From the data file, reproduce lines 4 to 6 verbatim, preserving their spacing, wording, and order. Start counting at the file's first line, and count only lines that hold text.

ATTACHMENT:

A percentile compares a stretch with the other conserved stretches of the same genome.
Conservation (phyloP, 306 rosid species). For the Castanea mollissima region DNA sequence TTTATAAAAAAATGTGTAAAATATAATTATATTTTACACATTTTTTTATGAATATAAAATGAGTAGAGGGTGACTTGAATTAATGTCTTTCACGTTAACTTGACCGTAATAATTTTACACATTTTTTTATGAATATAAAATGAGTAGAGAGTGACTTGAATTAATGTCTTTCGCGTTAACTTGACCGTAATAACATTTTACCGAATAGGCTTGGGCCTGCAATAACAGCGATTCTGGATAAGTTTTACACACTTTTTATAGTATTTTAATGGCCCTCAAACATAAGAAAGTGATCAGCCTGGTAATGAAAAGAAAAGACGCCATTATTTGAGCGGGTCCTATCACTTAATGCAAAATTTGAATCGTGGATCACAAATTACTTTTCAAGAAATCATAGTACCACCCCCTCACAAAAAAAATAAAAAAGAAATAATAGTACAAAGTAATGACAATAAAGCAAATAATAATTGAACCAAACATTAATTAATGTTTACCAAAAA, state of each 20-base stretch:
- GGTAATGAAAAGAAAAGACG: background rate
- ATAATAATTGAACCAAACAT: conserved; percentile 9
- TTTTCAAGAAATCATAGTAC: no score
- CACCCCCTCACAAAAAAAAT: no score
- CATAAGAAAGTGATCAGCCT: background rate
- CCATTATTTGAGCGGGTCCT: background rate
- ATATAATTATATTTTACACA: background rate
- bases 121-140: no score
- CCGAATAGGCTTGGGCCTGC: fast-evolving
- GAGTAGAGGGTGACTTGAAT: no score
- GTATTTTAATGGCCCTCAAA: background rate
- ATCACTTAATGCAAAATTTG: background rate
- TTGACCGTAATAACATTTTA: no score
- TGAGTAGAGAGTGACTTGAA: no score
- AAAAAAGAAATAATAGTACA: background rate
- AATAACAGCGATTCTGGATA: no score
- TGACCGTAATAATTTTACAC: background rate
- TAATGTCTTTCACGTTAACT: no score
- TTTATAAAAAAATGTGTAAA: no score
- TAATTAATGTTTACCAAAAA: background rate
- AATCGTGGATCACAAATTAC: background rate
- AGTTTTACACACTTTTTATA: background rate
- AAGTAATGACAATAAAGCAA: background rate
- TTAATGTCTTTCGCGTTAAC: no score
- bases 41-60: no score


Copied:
- ATAATAATTGAACCAAACAT: conserved; percentile 9
- TTTTCAAGAAATCATAGTAC: no score
- CACCCCCTCACAAAAAAAAT: no score